But the suburban migration that ensued left behind minority households in particular, who were unable to leave central cities for the suburbs due to discrimination in housing and mortgage markets. For example, exclusionary zoning practices and racially restrictive covenants barred minorities from living or purchasing property in newly developing suburban neighborhoods. And as late as the mid-1960s, minorities were largely unable to qualify for federally guaranteed mortgages, greatly limiting their ability to purchase new homes being built in the suburbs.
Cytron writes that much of that is now changing, as the long commutes have led to a severe deterioration in quality of life (who wants to be in a car 3 hours a day?) and increased unaffordability. TOD is providing more families with choice and moving us toward a more equitable society. Of course, as Cytron rightly points out, “TODs are not a panacea.” But they certainly are moving us in a direction that feels a bit better.
Since the Livable Communities Act passed out of the Senate Banking Committee, it has been gaining support of smart growth advocates who hope that the bill will bring about resources “to integrate transportation, housing, economic development and environmental planning.” The Tri-State Transportation Campaign reports:
It would also establish a new Office of Sustainable Housing and Communities in the Department of Housing and Urban Development to coordinate federal policies that foster sustainable development and provide technical assistance to communities. This would effectively formalize the recent partnership between the federal transportation, housing, and environmental agencies, which has thus far rewarded projects which combine transportation and efficient land use.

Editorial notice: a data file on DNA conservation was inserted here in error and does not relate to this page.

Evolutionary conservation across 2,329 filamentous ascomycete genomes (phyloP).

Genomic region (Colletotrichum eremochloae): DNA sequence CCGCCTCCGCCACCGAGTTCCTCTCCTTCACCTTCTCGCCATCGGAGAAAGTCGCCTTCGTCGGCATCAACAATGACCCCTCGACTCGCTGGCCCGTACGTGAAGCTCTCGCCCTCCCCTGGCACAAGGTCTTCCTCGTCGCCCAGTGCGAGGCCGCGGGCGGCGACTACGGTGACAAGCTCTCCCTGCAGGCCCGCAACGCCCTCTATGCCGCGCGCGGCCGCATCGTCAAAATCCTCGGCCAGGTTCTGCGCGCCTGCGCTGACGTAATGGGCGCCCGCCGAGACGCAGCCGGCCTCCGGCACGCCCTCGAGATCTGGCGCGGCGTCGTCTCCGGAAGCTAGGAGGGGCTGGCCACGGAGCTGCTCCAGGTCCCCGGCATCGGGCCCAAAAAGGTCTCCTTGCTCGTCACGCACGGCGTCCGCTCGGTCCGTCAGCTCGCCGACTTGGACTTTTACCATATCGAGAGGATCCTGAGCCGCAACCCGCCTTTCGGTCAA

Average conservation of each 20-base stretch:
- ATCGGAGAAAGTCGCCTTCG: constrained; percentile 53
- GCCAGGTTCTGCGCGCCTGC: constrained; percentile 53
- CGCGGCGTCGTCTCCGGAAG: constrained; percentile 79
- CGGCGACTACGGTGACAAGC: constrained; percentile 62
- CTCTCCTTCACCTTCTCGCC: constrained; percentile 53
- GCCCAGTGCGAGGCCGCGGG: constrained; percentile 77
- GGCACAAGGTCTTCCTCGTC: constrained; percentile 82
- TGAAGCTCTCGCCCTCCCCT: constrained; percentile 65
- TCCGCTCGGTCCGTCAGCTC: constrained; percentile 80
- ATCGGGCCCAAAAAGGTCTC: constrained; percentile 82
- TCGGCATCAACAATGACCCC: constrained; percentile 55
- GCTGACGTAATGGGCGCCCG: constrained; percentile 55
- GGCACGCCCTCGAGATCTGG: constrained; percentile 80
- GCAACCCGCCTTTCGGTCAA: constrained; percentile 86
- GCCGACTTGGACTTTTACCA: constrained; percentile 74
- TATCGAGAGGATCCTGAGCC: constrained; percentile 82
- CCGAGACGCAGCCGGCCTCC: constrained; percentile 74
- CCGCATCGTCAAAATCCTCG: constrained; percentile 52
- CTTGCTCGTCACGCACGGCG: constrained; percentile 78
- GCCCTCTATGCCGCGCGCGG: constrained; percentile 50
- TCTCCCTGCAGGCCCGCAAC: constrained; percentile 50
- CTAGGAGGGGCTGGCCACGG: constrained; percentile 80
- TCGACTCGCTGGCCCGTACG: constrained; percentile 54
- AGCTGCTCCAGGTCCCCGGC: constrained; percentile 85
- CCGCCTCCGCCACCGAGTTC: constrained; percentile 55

It is encouraging to see all of this push on sustainability and livability coming out of the federal governement. Hoping that all of this advocacy work materializes into real change in the way that communities are planned in America.
So alleges recent research on the issue. Matthew Yglesias reports on the latest findings by Haifang Huang and Yao Tang (PDF) “Residential Land Use Regulation and the US Housing Price Cycle Between 2000 and 2009″ on his blog. He cites this from the research –
In a sample covering more than 300 cities in the US between January 2000 and July 2009, we find that more restrictive residential land use regulations and geographic land constraints are linked to larger booms and busts in housing prices.
This provides some food for thought about the way land-use planning is regulated within our nation. Standard planning — one that relies on outdated zoning laws — favors low-density design. Yet, as is suggested here, this may not be good for the economy.